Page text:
Trump explained that he did it because he valued American manufacturing jobs over everything else, to include the health and future of the planet. This message comes from someone who’s administration has not actually acknowledged climate change as a reality, and frequently used the term “hoax” to describe EPA data on its own government website. Not to mention that the biggest threat to traditional manufacturing jobs is automation, not climate change regulation. So what does this mean for those of us who do believe in climate change and understand what a huge disappointment this was in the battle for fighting global warming?

When president Trump withdrew US involvement in the accord, he made a statement to the rest of the world, that barring some sort of financial benefit, the US does not care to engage in collective movements for the good of others–i.e. non-Americans. As the unmatched leader in terms of wealth and military prowess, the US stands as an example of what other countries aspire to become. By opting out of an agreement promoting clear and defined goals of a cleaner earth, it shows a lack of concern and will no doubt encourage other nations to take on the same isolationist mindset. Those in leadership set the tone for everyone else, whether it’s a corporation, a field office, a soccer team, or a nation. It’s the same everywhere. Trump’s selfish and short-sighted withdrawal is a huge step backward for positive relations around the world, and for our planet.

For those of us at home who understand this and were disappointed–Elon Musk announced he was leaving Trump’s advisory council, there is still something we can do. By talking about climate change, and the effect that this withdrawal will have on the US and the world, we bring attention to it. When you bring light to anything, it has an impact. Additionally, Trump’s withdrawal was so shocking that it has sparked more debate and focus onto combating climate change at home. Individuals who may not have spent much time thinking about global warming, or from where the majority of it is generated, are now researching and talking with friends and co-workers about it and what can be done despite disastrous governmental actions. That’s progress.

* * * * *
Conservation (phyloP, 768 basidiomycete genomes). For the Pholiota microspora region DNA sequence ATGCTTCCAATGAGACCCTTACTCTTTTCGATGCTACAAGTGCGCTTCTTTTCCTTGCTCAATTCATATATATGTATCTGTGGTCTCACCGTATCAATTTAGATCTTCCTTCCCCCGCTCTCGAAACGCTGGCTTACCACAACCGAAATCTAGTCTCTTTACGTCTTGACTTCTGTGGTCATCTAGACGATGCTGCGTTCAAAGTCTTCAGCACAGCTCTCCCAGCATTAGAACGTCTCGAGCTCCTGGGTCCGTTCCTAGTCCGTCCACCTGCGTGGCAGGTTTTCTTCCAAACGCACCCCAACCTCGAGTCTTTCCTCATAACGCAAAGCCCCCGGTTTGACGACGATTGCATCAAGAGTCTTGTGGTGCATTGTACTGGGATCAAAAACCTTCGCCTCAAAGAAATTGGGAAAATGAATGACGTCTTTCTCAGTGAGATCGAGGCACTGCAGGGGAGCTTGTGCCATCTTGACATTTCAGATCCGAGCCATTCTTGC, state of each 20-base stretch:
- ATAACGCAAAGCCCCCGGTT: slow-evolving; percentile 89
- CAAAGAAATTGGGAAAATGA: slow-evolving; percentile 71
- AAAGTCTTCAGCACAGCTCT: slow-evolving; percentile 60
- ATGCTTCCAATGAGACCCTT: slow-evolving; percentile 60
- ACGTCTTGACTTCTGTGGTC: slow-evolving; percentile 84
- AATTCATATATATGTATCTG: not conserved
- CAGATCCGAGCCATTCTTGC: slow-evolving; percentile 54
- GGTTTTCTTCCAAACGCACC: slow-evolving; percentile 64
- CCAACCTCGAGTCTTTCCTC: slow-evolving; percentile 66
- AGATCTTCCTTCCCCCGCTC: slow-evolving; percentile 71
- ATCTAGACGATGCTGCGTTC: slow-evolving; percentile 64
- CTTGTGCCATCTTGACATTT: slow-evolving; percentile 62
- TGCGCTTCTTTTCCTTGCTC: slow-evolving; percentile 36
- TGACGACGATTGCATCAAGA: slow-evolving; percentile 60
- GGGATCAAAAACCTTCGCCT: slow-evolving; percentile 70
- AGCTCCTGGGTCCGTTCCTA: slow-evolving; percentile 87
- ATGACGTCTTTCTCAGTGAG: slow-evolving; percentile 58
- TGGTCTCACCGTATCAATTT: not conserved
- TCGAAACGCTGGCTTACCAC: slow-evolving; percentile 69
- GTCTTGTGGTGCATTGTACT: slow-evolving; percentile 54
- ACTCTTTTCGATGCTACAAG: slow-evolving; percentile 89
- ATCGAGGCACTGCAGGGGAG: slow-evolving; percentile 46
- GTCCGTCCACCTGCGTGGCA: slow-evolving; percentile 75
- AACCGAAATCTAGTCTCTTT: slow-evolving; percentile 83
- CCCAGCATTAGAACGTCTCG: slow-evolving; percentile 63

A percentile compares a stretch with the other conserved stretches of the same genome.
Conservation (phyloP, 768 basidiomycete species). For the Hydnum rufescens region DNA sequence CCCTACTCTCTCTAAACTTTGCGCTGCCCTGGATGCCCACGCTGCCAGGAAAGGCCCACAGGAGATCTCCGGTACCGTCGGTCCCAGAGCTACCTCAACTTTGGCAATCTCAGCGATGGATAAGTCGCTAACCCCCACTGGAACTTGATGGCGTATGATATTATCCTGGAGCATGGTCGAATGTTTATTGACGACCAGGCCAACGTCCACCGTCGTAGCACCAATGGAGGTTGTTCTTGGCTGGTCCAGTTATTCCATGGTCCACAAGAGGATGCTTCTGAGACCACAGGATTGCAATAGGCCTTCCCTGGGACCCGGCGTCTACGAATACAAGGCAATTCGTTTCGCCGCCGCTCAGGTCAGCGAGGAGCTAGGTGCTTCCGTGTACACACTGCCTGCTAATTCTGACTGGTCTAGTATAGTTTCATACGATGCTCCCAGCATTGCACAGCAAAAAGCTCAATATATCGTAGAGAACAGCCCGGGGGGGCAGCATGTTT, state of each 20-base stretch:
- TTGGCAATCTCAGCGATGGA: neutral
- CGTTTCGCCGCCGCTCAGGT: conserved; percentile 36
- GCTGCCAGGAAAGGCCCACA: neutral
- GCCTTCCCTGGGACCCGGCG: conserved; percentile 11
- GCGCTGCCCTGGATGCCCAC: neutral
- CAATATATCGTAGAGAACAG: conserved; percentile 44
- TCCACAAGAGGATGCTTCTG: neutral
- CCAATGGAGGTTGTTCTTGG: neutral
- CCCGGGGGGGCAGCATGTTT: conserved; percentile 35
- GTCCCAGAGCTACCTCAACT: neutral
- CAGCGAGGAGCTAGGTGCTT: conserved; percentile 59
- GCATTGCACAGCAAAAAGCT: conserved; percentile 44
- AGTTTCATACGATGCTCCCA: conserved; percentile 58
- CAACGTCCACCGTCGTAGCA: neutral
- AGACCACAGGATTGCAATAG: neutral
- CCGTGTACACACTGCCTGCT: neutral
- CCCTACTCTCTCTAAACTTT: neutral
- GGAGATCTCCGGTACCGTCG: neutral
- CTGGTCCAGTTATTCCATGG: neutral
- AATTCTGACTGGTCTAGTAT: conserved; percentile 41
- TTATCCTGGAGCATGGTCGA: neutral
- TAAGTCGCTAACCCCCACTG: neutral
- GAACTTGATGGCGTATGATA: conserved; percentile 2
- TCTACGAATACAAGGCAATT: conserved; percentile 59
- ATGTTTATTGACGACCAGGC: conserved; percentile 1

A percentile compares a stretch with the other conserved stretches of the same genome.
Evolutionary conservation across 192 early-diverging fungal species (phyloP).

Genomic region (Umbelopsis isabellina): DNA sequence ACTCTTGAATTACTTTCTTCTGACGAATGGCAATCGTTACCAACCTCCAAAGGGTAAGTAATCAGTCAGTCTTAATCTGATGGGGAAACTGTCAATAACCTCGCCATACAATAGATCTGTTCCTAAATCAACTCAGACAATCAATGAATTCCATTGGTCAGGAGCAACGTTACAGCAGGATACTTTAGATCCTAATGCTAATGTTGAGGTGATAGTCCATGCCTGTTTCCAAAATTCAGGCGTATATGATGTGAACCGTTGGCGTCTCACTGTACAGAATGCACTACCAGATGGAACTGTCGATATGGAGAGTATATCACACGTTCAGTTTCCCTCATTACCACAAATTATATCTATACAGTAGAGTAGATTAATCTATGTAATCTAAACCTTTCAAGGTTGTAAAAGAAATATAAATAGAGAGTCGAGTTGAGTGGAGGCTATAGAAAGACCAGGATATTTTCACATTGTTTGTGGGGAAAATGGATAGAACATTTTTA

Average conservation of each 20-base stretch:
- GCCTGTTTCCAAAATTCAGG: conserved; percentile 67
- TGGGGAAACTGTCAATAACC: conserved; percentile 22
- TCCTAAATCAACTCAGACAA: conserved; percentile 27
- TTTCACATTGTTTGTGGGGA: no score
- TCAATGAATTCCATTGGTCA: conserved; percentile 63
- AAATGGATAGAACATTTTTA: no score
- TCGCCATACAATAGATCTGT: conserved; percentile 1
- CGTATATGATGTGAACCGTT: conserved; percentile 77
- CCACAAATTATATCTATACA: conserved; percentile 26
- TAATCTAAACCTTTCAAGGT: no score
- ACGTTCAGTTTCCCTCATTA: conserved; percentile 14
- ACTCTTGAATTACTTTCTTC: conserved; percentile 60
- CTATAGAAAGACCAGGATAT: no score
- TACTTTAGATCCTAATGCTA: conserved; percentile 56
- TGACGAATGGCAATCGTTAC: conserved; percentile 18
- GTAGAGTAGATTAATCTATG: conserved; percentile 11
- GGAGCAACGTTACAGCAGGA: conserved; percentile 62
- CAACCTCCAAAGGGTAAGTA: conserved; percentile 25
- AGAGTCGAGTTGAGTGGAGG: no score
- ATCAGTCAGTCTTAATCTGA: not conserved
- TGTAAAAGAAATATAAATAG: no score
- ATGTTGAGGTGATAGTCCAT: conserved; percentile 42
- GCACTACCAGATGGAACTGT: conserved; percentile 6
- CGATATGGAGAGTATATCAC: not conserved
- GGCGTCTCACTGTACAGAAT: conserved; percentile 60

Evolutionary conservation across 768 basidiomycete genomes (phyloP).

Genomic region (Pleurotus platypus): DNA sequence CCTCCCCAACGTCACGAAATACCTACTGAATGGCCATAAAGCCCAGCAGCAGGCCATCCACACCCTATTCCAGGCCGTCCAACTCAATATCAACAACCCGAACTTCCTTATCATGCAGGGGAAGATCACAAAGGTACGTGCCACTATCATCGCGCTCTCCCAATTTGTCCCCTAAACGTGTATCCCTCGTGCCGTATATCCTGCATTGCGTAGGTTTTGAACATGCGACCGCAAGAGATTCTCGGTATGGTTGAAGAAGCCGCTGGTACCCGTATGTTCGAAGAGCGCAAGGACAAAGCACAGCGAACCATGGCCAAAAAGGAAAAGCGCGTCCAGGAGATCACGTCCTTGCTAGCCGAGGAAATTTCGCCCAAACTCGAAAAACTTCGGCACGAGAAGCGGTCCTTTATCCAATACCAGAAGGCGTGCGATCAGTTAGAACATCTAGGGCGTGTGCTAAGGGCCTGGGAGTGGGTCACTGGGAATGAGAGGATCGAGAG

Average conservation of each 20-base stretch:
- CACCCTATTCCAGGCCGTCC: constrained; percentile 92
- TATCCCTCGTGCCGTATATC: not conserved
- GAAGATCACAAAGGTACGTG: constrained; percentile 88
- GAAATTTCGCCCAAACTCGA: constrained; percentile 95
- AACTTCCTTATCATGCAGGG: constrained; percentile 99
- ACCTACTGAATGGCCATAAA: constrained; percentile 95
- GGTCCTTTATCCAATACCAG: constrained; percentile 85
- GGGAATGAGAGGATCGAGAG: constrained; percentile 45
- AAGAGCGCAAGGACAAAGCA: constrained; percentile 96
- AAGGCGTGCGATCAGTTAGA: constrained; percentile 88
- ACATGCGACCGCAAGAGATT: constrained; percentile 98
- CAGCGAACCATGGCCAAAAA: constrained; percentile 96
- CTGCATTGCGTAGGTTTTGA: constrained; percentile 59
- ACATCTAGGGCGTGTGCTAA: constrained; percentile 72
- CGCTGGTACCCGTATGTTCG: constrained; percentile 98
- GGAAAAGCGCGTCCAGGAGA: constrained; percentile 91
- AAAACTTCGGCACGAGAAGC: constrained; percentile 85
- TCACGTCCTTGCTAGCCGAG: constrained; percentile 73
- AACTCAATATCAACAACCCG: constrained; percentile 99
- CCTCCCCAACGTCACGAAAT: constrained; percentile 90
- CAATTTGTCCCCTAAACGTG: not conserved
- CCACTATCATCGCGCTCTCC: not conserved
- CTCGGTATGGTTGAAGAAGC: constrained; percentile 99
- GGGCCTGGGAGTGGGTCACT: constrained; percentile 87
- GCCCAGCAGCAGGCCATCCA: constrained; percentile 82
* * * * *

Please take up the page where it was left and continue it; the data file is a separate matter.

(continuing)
What people discover when conducting research on climate change, is that the majority of the greenhouse gases are not from cars or factories, but from animal agriculture. The fastest route therefore to fighting back, is to stop buying meat and animal products. By one person going vegan for a year, hundreds of animal’s lives and over 400,000 gallons of water are saved. Additionally, the methane gas produced by cows and pigs–which is 23 times more damaging than CO2 and the biggest threat to the ozone layer, is seriously reduced. So now equipped with the data, what can we do?

Even if you’re not currently vegan, there are still small manageable steps you can take today that will create a real impact.

  1. Try eliminating meat from one meal a day. Since my transition to becoming vegan last year, my husband and kids have greatly reduced their meat and dairy intake, most notably from breakfast.  We were a household that would eat bacon and eggs regularly, now my family sticks to oatmeal, grits, peanut butter toast, and fruit in the morning–it was a simple change that my family could easily accept. And according to Environmental Defense, if every American skipped one meal of chicken per week, the CO2 emission reduction would be the same as taking half a million cars off the road. It just shows how simple changes in our everyday lives can and do make a huge impact. We are not helpless observers to the wrongs of those in power.
  2. Incorporate an entire day without consuming meat, more commonly known as “Meatless Mondays”. If everyone in the US engaged in Meatless Monday for one day, it would equal a reduction of 1.2 million tons of CO2, 3 million tons of soil erosion, 4.5 million tons of animal excrement, and 7 tons of ammonia emissions. This was great way to encourage my husband to try new dishes and reinvent his old trusted recipes in new and interesting ways. Additionally, our grocery bill was greatly reduced. I was amazed at how far our money went after we eliminated beef, chicken, pork, and eggs from the cart. It took actually going to the store and seeing it in real life to fully appreciate how much further our dollar was going while simultaneously eating significantly healthier.
  3. Lastly, as humans it’s a well-known fact that we’re wired to connect. Seek out a community that supports your desire to learn more about plant-based diets and connect with them online. Facebook has a myriad of groups like “Vegans United” and “My Vegucation” that offer support and information from real people who have felt a similar call to make a change in support of the environment despite heavy cultural and traditional opposition. On Instagram, search hashtags like #meatlessmondays, #veganbreakfast, or #veganrecipes, for more inspiration and motivation. The vegan community is growing everyday, and it is one of the most welcoming, passionate, and intelligent groups I’ve ever encountered.

Currently the US is responsible for over 15% of the world’s greenhouse gas emissions. If our president refuses to participate in a global effort to ensure that our children and grandchildren have a sustainable planet, and enough food and water to exist when they grow up, we as citizens have to take responsibility for the future onto ourselves. The truth is that we cannot change his mind or his administration’s agenda, but we can make small changes in our own lives, like the ones detailed above, that taken together as a country, can and will change the fate of the world and the future health of the planet.